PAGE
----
At least four pad-mounted transformers have been deliberately damaged in the Mt. Seymour- Parkgate area since April 2019, BC Hydro says, resulting in power outages, oil spills, and transformer explosions. (BC Hydro photo)

At least four pad-mounted transformers have been deliberately damaged in the Mt. Seymour- Parkgate area since April 2019, BC Hydro says, resulting in power outages, oil spills, and transformer explosions. (BC Hydro photo)

Vandalized BC Hydro transformers cause power outages, oil spill and hefty damage

At least four pad-mounted transformers have been vandalized since April in North Vancouver

BC Hydro is sounding the alarm after a stint of vandalism to at least four BC Hydro transformers in North Vancouver caused days of power outages and concerning safety risks.

At least four pad-mounted transformers have been vandalized since April in the Mt. Seymour area of the North Shore with what appears to have been some kind of saw and drill, BC Hydro confirmed to Black Press Media on Wednesday.

These kinds of transformer boxes are most commonly used within new neighbourhoods or developments where power lines are installed underground instead of through above-ground poles. They are often located along the pathway of a building or on a lawn.

Each box has equipment that helps transport electricity into homes and buildings, as well as mineral oil that keeps the machinery from overheating or sparking.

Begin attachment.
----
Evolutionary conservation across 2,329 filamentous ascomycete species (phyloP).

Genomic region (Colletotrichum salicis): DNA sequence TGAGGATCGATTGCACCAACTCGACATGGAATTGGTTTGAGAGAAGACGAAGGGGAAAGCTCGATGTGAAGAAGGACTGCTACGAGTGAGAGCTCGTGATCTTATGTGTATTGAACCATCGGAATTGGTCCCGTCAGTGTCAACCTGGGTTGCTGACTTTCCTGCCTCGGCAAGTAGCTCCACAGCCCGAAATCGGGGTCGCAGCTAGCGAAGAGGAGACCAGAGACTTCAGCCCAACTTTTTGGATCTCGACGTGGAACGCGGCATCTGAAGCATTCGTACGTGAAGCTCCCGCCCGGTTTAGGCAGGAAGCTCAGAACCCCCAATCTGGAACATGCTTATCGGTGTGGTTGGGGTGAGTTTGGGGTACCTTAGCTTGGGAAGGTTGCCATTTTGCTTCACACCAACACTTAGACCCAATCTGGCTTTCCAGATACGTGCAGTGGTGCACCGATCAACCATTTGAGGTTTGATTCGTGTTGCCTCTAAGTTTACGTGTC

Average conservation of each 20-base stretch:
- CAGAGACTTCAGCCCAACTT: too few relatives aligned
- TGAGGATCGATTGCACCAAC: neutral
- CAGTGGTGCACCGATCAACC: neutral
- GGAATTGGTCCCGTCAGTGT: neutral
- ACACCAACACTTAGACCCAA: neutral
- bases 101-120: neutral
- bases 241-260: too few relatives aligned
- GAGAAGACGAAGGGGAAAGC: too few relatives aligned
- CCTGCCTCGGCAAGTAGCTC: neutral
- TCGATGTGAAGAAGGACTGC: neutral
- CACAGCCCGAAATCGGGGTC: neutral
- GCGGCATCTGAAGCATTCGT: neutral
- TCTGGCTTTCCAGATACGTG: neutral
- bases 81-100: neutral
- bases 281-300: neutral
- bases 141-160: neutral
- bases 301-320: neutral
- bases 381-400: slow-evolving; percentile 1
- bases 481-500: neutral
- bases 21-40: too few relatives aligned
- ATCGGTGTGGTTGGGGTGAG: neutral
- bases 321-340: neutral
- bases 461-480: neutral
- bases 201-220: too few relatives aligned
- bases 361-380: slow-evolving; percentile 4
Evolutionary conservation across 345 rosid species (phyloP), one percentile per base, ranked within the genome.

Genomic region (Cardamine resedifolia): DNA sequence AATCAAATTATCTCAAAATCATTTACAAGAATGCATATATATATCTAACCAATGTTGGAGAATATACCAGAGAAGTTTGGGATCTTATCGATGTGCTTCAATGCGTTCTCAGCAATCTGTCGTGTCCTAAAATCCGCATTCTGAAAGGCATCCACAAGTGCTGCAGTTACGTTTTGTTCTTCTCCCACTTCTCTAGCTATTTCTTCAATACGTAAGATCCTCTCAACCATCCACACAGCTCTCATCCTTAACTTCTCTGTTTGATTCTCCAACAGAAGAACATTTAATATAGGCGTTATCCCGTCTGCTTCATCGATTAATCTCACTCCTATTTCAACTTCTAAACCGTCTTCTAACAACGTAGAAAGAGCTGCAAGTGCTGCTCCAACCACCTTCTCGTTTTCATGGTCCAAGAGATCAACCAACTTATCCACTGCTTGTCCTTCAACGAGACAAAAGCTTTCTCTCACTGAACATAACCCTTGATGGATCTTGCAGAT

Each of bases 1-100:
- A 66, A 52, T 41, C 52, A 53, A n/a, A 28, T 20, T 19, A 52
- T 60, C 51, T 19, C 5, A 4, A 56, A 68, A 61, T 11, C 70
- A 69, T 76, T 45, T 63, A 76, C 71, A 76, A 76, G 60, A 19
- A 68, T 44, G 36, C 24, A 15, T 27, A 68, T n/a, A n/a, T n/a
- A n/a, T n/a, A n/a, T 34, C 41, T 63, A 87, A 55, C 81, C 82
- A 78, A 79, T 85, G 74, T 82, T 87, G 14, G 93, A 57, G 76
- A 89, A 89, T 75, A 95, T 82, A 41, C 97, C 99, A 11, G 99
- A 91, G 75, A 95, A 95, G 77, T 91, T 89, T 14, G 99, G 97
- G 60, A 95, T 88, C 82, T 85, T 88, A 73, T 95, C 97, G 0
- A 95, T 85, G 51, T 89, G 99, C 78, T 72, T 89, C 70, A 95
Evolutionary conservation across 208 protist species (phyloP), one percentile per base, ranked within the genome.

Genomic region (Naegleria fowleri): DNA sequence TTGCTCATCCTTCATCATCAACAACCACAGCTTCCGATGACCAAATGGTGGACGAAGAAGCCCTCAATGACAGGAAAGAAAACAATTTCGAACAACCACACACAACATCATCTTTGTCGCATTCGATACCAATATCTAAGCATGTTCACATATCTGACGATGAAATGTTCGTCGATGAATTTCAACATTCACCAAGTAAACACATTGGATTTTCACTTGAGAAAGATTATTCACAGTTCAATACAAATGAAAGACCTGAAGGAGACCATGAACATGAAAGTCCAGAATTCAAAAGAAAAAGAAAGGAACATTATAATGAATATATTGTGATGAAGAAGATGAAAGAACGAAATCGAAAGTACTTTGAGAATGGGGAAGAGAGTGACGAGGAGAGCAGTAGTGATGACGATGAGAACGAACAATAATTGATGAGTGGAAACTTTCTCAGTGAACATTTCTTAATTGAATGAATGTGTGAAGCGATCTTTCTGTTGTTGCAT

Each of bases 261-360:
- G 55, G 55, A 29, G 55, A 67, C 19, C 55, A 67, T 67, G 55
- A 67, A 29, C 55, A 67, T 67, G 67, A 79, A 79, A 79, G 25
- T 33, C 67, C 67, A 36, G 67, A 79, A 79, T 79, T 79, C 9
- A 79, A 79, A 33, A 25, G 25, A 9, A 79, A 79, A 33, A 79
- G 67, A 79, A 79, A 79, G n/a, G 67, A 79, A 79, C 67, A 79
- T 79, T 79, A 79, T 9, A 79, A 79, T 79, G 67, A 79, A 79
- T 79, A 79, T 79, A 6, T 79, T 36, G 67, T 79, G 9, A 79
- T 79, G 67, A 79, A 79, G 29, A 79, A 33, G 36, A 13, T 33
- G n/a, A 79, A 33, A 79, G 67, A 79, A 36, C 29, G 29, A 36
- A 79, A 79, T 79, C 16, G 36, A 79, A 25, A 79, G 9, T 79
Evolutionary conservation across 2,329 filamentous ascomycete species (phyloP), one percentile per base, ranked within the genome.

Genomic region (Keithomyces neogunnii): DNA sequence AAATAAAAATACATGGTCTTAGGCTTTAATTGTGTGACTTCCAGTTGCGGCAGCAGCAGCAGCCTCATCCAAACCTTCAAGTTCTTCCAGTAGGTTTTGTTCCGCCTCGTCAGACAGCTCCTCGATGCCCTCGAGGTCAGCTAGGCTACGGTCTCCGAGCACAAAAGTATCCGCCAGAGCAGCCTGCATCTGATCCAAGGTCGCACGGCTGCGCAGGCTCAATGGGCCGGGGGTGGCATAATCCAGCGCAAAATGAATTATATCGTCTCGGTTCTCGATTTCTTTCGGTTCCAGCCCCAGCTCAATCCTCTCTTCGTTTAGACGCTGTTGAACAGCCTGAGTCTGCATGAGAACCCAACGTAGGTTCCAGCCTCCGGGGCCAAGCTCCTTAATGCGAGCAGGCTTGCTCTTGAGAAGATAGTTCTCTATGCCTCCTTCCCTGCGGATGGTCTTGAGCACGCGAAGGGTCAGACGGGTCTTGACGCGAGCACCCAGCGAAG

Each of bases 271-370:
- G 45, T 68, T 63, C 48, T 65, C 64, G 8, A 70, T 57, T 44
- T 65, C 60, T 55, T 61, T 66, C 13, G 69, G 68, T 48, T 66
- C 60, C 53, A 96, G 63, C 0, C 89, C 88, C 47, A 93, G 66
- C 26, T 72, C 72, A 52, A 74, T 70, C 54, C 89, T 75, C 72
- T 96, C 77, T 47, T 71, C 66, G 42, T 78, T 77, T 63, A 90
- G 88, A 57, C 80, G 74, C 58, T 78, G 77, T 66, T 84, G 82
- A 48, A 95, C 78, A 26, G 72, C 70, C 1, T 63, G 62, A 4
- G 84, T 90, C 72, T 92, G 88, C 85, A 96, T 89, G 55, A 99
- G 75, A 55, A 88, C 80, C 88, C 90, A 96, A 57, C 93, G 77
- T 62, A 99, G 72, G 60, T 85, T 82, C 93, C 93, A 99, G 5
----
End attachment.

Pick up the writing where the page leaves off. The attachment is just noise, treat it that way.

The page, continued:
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BC Hydro public safety lead Jonny Knowles said there is nothing worth stealing inside and breaking in only poses significant safety risks to the public.

“For someone to deliberately do this to a transformer box is beyond me,” he told Black Press Media in a phone interview. “I’ve been in the public safety department for just over six years and I have never come across someone doing this.”

Each box is built on a gravel base that serves as a protective barrier between the transformer and soil, Knowles explained, and are made to stop working, or “trip,” when there is not enough mineral oil to keep the area cool.

But there is a risk that the equipment doesn’t halt, and instead sparks a fire – or at worst an explosion – Knowles said, a concern that worsen during the drier summer months. If a substantial amount of the mineral oil leaks, the soil and nearby plants could be contaminated.

In each of the incidents, which happened on April 2 and 24, May 1 and July 2, the transformers did successfully trip, causing lengthy outages to nearby areas, including neighbourhoods, restaurants and grocery stores, Knowles said. In one instance, the power was cut for three days while BC Hydro crews worked to repair the box.

Roughly 1,000 litres of mineral oil leaked from another transformer, but the gravel base was able to stop it from seeping into the grass.

It cost roughly $150,000 to repair the four transformers, Knowles said. That doesn’t include loss of business nor restocking food that went bad at affected stores and restaurants.

Equipment is vandalized now and again, Knowles added, but these cases are particularly concerning because of “the danger they present to themselves, the public and BC Hydro employees.”

The Crown corporation suspects the cases of vandalism are all connected, and police are investigating the incidents. Black Press Media has reached out to Mounties for comment.


@ashwadhwani
ashley.wadhwani@bpdigital.ca

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